Yesterday I posted part one of my write-up of my recent London trip, talking about Saturday 16 March, and the entry was getting a bit long so I decided to split it in two and put the events of Sunday 17th into a separate entry.
Sunday saw us check out of our hotel and take a trip along the District line back to old London to visit the Tower, one of the five Historic Royal Palaces in the city. I’d been to the Tower a couple of times before, the last time about four years ago, but Gemz had never been and wanted to see the Crown Jewels. As you can see, I wasn’t particularly impressed by the damp and drizzly weather, and I was just glad I’d taken my raincoat with me! I think I had hoped that the poor weather might put people off venturing out of doors, but the Tower was really busy, and the continual rain meant that all of the indoor attractions were rather full. The Jewel House in particular was very busy, although I can’t help thinking the mammoth steel doors are a better indication of royal might than the impressive range of royal plate and jewelled ephemera on display. It’s a good job they have a moving walkway in front of the crowns, otherwise you’d never be able to get anywhere near them!
The Tower of London was founded in the latter half of 1066 after the Norman Conquest of Britain, and only Tower Hill separates it from the eastern boundary of the City of London. It’s been used as both a royal palace and a prison, not to mention a symbol of royal power, and various monarchs have added different towers and functions. It used to house the Royal Mint and the treasury, as well as a Menagerie, and currently houses the Crown Jewels in the Jewel House, as well as the Royal Armouries in the White Tower. It also houses seven ravens, due to the legend that says if the ravens leave, the Tower will fall.
The Royal Armouries in the White Tower contain both the weaponry belonging to individual monarchs, such as Charles I’s suit of armour and an articulated suit of armour for the thirteen year old Edward VI, as well as those weapons etc. that have been donated as gifts over the years. For example, they have a suit of samurai armour dating back to 1610. We came across this particular display, where a range of weapons and other items, were turned into a gigantic dragon. It was rather steampunk in its own way, and I couldn’t not take a photo. I’ve been trying to find it online to see if there’s a particular reason for its being there, but I can’t find anything, so I don’t know if it signifies anything, or a curator just got bored and wanted to do something a bit different with one of the displays.
One of the displays is of weapons as art, and I couldn’t not take this photo! Apparently the legendary US gunsmiths Smith & Wesson donated this revolver to the Royal Armouries in 1989. The Trustees of the Armouries commissioned Tiffany & Co. to decorate it as part of their policy to commission and collect fine craftsmanship. The decoration features leaves representing five different woods used in gun-making. They did also have a couple of other guns but they were a bit too ‘bling’ for my liking.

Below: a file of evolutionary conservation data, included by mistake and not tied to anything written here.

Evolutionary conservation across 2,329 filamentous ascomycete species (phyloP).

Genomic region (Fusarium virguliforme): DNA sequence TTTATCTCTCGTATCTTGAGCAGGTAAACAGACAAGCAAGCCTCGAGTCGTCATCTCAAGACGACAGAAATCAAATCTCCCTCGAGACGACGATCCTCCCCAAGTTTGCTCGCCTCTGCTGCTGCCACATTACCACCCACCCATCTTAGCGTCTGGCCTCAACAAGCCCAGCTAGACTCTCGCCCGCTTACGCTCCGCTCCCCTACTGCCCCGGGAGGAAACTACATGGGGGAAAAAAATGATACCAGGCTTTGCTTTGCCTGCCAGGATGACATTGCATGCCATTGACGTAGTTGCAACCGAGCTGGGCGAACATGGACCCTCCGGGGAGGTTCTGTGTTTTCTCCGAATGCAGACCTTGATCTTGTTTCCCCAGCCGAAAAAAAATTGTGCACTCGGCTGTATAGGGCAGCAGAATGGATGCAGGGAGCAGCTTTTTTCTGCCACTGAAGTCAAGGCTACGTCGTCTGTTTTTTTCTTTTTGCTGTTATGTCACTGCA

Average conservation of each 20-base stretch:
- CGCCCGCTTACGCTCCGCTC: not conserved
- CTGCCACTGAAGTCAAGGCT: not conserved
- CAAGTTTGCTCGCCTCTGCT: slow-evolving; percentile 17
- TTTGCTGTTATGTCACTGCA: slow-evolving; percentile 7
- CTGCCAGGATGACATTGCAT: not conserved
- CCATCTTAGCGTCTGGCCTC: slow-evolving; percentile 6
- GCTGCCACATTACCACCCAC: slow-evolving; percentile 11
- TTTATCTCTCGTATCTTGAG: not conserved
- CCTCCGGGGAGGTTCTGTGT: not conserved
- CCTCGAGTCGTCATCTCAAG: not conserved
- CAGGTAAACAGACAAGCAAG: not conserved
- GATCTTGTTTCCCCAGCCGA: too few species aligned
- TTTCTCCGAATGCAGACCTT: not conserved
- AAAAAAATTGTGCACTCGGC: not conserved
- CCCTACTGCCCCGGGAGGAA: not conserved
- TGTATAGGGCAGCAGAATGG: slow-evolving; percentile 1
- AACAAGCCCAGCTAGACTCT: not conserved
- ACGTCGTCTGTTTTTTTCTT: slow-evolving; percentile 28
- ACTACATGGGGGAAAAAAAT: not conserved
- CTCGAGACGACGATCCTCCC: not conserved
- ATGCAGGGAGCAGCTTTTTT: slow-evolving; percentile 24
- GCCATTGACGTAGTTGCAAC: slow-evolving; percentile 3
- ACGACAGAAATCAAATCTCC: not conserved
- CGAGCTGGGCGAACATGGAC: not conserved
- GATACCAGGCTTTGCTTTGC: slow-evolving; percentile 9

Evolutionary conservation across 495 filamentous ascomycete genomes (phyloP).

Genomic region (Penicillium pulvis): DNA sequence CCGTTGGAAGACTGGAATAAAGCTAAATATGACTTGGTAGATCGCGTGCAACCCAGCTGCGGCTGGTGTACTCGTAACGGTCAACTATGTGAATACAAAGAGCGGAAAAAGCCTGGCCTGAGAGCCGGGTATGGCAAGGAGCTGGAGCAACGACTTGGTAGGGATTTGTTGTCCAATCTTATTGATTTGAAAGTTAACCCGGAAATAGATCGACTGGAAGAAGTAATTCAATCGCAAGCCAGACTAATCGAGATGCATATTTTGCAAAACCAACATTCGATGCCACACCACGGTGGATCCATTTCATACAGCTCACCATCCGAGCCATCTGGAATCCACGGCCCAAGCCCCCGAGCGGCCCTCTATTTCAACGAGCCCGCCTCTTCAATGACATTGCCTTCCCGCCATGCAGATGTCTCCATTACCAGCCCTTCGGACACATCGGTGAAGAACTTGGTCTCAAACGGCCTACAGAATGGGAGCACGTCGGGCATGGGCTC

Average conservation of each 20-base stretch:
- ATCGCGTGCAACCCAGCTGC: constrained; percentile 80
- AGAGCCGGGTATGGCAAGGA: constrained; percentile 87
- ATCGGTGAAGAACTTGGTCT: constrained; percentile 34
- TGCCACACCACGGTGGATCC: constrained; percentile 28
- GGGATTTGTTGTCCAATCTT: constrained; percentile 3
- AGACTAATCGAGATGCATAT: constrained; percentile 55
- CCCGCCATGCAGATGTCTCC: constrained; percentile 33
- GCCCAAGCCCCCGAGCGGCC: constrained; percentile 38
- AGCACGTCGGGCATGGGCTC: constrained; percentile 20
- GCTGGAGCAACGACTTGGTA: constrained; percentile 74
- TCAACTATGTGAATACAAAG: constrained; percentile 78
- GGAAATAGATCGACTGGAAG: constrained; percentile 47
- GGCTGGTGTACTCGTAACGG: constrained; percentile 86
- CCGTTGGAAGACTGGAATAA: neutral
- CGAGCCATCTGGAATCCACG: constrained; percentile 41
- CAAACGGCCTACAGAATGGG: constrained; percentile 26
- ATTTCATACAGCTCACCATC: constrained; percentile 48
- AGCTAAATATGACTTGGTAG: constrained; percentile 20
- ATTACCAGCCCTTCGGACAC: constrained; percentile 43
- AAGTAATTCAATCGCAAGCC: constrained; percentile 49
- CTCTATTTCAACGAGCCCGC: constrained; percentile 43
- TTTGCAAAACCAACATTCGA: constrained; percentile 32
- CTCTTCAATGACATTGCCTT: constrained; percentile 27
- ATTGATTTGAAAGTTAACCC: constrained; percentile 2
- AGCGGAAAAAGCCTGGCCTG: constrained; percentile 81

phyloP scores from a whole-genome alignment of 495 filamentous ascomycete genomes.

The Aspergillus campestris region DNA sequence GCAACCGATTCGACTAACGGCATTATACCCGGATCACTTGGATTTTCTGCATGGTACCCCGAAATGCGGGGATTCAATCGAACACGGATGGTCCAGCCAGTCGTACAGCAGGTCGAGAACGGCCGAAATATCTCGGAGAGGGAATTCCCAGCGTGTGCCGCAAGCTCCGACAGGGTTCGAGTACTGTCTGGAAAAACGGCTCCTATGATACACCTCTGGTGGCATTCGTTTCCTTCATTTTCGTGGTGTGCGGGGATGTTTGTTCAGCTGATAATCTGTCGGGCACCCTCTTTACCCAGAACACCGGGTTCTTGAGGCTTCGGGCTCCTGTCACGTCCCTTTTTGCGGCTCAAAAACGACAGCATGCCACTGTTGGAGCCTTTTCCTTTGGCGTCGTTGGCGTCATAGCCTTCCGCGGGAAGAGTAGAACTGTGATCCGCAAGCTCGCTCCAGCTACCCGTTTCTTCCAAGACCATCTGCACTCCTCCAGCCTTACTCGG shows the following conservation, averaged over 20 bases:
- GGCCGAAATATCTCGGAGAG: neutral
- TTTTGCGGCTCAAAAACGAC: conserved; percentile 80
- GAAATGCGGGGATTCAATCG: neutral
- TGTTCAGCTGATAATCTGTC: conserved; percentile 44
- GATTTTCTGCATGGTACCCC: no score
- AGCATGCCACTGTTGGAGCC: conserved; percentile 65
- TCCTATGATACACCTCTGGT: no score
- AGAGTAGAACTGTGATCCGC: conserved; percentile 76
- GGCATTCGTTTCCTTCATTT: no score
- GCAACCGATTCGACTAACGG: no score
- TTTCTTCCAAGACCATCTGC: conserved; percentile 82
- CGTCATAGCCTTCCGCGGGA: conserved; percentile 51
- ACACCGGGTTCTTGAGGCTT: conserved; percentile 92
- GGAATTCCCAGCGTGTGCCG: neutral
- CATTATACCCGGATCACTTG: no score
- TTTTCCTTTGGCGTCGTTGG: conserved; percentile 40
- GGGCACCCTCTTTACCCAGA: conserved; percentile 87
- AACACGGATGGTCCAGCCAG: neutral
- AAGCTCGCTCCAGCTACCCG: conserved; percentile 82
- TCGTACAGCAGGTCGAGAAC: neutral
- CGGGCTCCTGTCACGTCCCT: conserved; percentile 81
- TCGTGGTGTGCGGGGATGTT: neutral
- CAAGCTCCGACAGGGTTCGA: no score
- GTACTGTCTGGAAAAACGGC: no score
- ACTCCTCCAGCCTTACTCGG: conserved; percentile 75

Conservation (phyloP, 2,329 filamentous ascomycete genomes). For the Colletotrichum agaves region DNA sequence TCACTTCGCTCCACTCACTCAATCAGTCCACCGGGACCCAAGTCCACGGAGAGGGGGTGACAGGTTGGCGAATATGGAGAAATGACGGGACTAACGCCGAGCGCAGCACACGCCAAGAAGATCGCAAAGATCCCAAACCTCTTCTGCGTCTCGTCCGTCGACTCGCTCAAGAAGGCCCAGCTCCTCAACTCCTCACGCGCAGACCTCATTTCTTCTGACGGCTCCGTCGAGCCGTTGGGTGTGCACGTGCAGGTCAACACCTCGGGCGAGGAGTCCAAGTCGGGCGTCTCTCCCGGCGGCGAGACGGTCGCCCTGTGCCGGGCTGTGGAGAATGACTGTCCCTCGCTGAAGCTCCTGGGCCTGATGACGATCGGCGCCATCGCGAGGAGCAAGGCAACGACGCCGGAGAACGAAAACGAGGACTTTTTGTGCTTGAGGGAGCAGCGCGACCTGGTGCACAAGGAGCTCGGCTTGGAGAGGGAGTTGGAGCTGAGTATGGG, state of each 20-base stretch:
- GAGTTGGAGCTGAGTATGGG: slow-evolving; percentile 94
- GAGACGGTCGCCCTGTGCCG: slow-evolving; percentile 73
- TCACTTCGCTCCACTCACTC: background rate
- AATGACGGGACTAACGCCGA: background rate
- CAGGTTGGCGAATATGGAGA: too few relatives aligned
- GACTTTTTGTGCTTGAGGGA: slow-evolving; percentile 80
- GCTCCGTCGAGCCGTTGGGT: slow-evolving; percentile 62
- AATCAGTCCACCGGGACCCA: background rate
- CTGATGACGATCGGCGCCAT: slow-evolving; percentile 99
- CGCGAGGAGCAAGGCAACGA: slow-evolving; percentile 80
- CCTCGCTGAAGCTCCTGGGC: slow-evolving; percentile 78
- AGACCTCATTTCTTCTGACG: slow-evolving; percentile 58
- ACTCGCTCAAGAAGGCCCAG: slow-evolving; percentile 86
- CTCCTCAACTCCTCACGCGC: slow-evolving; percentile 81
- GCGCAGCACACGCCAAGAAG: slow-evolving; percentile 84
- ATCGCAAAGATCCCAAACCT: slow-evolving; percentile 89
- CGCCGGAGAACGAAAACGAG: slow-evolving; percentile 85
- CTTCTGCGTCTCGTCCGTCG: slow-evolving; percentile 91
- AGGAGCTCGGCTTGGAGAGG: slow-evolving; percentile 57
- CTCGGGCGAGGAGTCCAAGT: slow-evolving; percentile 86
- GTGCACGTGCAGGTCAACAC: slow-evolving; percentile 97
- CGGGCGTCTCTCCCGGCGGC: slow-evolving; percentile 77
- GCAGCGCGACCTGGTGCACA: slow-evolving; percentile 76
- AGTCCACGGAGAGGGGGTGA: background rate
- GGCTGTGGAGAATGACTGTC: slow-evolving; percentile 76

This is me faffing about outside the White Tower, pointing at a rather large cannon. I pinched this from Gemz, which is why I’ve tagged it with her web address instead of mine. (Give her website a look if you need to employ a web ninja!) As you can see, I have no problem with posing like an idiot in photographs, especially where heavy weaponry is involved. I think the rain had briefly stopped by this point, but the day was still somewhat dull and overcast. Still, we’re Northerners so we’re used to crap weather. All I can say is at least it wasn’t snowing!
One of the strange things about the Tower is the fact it was once this imposing symbol of royal power, and it’s now been dwarfed by the rest of modern London, now nothing more than a tourist attraction on the banks of the Thames. I took this photo from beside the south east corner of the White Tower, looking across the inner ward towards the Shard on the southern side of the Thames. The little black dot on the lawn to the right of the tree is one of the Tower’s famous ravens, having a bit of a wander. While inside any of the buildings, you really do get a sense of the age and history of the place, but the second you get outside, the skyline is dominated by the hideous glass monuments to commerce that seem to have sprung up all over London. I suppose it’s one of the signs of modern life, and perhaps I’m just too much of a traditionalist, but I really do prefer the ‘historic’ parts of London, as opposed to those glittering modern areas.
All over the Tower they now have these wire sculptures of various animals by Kendra Haste – we spotted lions, an elephant, a polar bear, a leopard and monkeys, all testament to the Menagerie that the Tower had between 1251 and 1835. No one actually knows where the Menagerie was kept, although the lions were kept, somewhat unsurprisingly, in the Lion Tower. The Menagerie was originally for the benefit of the monarch, and visiting royalty often gifted animals to join the Menagerie, but it was opened to the public in the seventeenth century. It was moved out to a site in Regent’s Park in the nineteenth century, where it became London Zoo.
After the Tower, we crossed Tower Bridge, and took a walk along the South Bank towards the Tate Modern, passing Southwark Cathedral, Borough Market, and this, the Golden Hinde II in Pickford’s Wharf. It’s a replica of Sir Francis Drake’s famous vessel, and while I’ve been on the original in Brixham, I’ve never been on the replica. It’s something of a favourite for children’s pirate themed parties (well Drake was a privateer, which is pretty much a polite way of saying he was a State-sponsored pirate) and there was one going on as we went past.